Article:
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      Is there a role for leptin in the reduction of depression symptoms during weight loss therapy in obese adolescent girls and boys?

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          Abstract

          Several studies have sought to clarify the association between adolescent obesity and psychological distress. Recently, a biological link between leptin resistance and depression has been proposed. The aim of the present study was to examine changes in leptin concentrations as a potential predictor of reduced depression symptoms in obese adolescents during long-term interdisciplinary weight loss therapy. Seventy-five obese adolescents (age: 16.28±2.37 years; BMI: 35.65±4.64 kg/m2) engaged in a long-term interdisciplinary therapy for weight loss. They were evaluated at baseline and after 1 year of treatment for body composition, serum analyses and depression symptomatology. After therapy, body mass BMI, fat mass (% and kg), waist circumference, visceral, subcutaneous and visceral/subcutaneous fat and depression symptoms decreased and lean mass (%) increased significantly. There was an improvement in inflammatory profiles with a significant reduction in leptin and increase in adiponectin. Regression analyses showed that decreased leptin predicted amelioration in depression symptoms independent of age, gender and changes in visceral fat, body mass, fat mass (%) and leptin/adiponectin ratio. These associations appear stronger in girls than boys. The attenuation of hyperleptinemia appears to play an important role in the association between weight loss and depression, particularly in obese girls.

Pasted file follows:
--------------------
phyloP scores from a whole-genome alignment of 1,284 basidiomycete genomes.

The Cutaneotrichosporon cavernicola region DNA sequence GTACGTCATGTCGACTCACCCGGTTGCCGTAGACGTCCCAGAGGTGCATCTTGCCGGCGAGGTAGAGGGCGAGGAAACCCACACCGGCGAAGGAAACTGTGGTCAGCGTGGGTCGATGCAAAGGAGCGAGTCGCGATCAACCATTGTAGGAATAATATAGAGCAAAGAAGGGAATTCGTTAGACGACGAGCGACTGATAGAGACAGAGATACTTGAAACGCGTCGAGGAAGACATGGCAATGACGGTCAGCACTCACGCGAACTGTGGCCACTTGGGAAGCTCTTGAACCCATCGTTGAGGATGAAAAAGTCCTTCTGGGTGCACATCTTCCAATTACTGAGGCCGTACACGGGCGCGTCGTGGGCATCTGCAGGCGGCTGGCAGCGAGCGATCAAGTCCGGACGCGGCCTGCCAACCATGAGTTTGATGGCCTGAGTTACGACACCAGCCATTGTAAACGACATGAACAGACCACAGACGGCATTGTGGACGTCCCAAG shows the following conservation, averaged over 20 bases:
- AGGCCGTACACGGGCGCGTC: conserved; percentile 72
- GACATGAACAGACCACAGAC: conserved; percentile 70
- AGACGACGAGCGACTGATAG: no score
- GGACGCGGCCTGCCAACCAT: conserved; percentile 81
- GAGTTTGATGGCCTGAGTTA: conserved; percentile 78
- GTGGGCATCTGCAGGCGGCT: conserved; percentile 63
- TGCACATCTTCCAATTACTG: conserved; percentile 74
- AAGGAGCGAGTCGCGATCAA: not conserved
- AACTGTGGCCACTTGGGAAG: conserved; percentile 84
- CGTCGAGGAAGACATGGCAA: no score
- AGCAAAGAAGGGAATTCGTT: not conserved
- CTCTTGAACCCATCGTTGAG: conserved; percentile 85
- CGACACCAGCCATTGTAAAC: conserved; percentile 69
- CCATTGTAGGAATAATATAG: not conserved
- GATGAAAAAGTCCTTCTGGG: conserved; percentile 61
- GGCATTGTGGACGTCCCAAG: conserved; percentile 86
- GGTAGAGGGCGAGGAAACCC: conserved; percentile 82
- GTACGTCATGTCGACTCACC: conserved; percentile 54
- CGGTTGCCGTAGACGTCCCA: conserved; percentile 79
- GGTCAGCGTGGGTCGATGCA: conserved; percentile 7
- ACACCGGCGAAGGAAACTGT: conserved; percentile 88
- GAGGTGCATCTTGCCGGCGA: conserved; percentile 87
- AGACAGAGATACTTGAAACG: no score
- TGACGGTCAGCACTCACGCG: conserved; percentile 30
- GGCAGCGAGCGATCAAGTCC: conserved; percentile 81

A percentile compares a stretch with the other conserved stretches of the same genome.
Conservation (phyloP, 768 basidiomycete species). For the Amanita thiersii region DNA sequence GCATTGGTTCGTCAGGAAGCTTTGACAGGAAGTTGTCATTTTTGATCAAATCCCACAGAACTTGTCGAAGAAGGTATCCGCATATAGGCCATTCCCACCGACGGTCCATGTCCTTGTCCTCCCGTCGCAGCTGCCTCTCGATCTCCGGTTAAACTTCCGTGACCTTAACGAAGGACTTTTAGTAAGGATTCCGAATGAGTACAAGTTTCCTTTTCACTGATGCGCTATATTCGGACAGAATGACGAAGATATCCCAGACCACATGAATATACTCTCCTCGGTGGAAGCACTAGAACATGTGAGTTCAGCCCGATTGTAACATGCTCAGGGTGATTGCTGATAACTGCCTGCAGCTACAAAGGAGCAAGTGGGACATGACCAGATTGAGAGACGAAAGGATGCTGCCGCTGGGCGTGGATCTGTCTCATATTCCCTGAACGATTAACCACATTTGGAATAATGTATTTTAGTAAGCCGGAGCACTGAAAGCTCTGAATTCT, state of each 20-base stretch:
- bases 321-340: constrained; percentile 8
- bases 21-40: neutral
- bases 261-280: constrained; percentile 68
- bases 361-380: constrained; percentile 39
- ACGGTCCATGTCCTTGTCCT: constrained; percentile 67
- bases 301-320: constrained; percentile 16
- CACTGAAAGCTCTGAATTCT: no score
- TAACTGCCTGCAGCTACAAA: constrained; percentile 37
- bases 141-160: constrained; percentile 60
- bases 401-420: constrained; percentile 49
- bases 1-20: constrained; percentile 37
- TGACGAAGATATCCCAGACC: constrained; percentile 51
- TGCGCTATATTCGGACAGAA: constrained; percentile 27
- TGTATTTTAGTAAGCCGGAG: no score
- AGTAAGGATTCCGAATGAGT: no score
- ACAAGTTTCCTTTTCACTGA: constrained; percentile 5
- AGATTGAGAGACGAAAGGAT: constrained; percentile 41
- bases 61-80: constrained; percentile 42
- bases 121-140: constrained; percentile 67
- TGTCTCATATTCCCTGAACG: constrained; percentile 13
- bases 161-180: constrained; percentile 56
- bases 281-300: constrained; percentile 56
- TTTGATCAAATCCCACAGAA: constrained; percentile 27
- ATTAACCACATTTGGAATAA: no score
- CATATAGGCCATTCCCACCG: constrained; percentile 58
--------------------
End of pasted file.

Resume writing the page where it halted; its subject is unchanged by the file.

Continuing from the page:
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          Affiliations
          [1 ] Post-Graduate Program of Interdisciplinary Health Sciences, Universidade Federal de São Paulo, Santos, SP, Brazil. Electronic address: carvalhoferreira.jp@gmail.com.
          [2 ] Post-Graduate Program of Nutrition - Universidade Federal de São Paulo, São Paulo, SP, Brazil.
          [3 ] Weight Science, São Paulo, SP, Brazil.
          [4 ] Department of Psychobiology, Universidade Federal de São Paulo, São Paulo, SP, Brazil.
          [5 ] Institute of Psychological Sciences, University of Leeds, Leeds, West Yorkshire, United Kingdom.
          [6 ] Post-Graduate Program of Interdisciplinary Health Sciences, Universidade Federal de São Paulo, Santos, SP, Brazil; Post-Graduate Program of Nutrition - Universidade Federal de São Paulo, São Paulo, SP, Brazil. Electronic address: ana.damaso@unifesp.br.
          Journal
          Peptides
          Peptides
          1873-5169
          0196-9781
          Mar 2015
          : 65
          25629253 S0196-9781(15)00007-8 10.1016/j.peptides.2014.11.010
          Copyright © 2015 Elsevier Inc. All rights reserved.

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